Worcester Polytechnic Institute Electronic Theses and Dissertations Collection

Title page for ETD etd-12234-112022


Document Typethesis
Author NameBarber, Lee P
Email Address lee.barber at alum.wpi.edu
URNetd-12234-112022
TitleCharacterization of the Solidification Behavior and Resultant Microstructures of Magnesium-Aluminum Alloys
DegreeMS
DepartmentMaterials Science & Engineering
Advisors
  • Makhlouf M. Makhlouf, Advisor
  • Richard D. Sisson Jr., Department Head
  • Diran Apelian, Committee Member
  • Keywords
  • microstructures
  • magnesium alloys
  • solidification behavior
  • Date of Presentation/Defense2004-12-06
    Availability unrestricted

    Abstract

    Research and development of magnesium casting alloys depends largely on the metallurgist’s understanding and ability to control the microstructure of the as-cast part. Currently few sources of magnesium solidification information and as-cast microstructures exist. Therefore, the goal of this research is to increase the general knowledge base of magnesium solidification behavior and to characterize the resultant microstructures. Equipment has been developed and constructed to study the solidification behavior of magnesium-aluminum casting alloys via non-equilibrium thermal analysis and continuous torque dendrite coherency measurements. These analyses have been performed on six magnesium-aluminum alloys, including industry dominant alloys such as AM60 and AZ91E, and experimental alloys which show commercial potential such as AXJ530. The resultant microstructures have been characterized for general microstructure trends and the various phases present were analyzed using optical and scanning electron microscopy, as well as energy dispersive x-ray spectroscopy.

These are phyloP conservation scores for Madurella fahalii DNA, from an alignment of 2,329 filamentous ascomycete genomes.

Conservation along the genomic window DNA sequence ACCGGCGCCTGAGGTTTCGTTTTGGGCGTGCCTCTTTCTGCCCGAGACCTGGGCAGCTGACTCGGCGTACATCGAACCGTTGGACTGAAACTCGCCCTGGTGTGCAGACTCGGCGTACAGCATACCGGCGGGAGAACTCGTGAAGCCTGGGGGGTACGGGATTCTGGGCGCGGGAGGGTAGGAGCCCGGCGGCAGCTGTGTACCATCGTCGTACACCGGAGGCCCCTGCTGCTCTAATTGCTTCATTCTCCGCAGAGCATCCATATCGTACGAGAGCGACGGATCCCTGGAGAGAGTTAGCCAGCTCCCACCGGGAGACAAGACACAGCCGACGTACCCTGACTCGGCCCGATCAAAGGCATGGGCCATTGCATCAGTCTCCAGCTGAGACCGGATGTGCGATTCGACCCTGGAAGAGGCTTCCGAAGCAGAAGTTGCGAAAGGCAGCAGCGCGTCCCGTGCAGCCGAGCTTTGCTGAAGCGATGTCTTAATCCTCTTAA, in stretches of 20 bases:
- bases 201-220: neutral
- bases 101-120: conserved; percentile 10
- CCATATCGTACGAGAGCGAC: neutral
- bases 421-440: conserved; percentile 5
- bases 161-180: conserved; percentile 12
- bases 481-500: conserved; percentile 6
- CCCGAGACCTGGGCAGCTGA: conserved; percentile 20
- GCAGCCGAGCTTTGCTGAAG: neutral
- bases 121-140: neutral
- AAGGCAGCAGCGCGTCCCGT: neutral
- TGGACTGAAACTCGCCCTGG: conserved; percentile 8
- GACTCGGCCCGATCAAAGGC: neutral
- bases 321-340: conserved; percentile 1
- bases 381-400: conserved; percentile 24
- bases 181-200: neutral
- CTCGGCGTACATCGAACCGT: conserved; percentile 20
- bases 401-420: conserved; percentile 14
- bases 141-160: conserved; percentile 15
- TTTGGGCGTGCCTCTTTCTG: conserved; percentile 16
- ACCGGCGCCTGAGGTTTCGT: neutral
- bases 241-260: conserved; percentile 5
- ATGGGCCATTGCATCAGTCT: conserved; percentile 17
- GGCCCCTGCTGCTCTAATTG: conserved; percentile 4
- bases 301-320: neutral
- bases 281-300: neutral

The measurements were performed using a cooling rate on the order of 1-2°C/s, and results of these analyses show that in general, magnesium-aluminum casting alloys have relatively large solidification ranges, non-dendritic microstructures, and coherency points that are similar to those of aluminum casting alloys. These results should prove useful for research directed towards development of new magnesium alloys that are targeted for specific applications, as well as for optimizing casting procedures for Mg-Al alloys to obtain defect free cast structures.

    Files
  • barber.pdf

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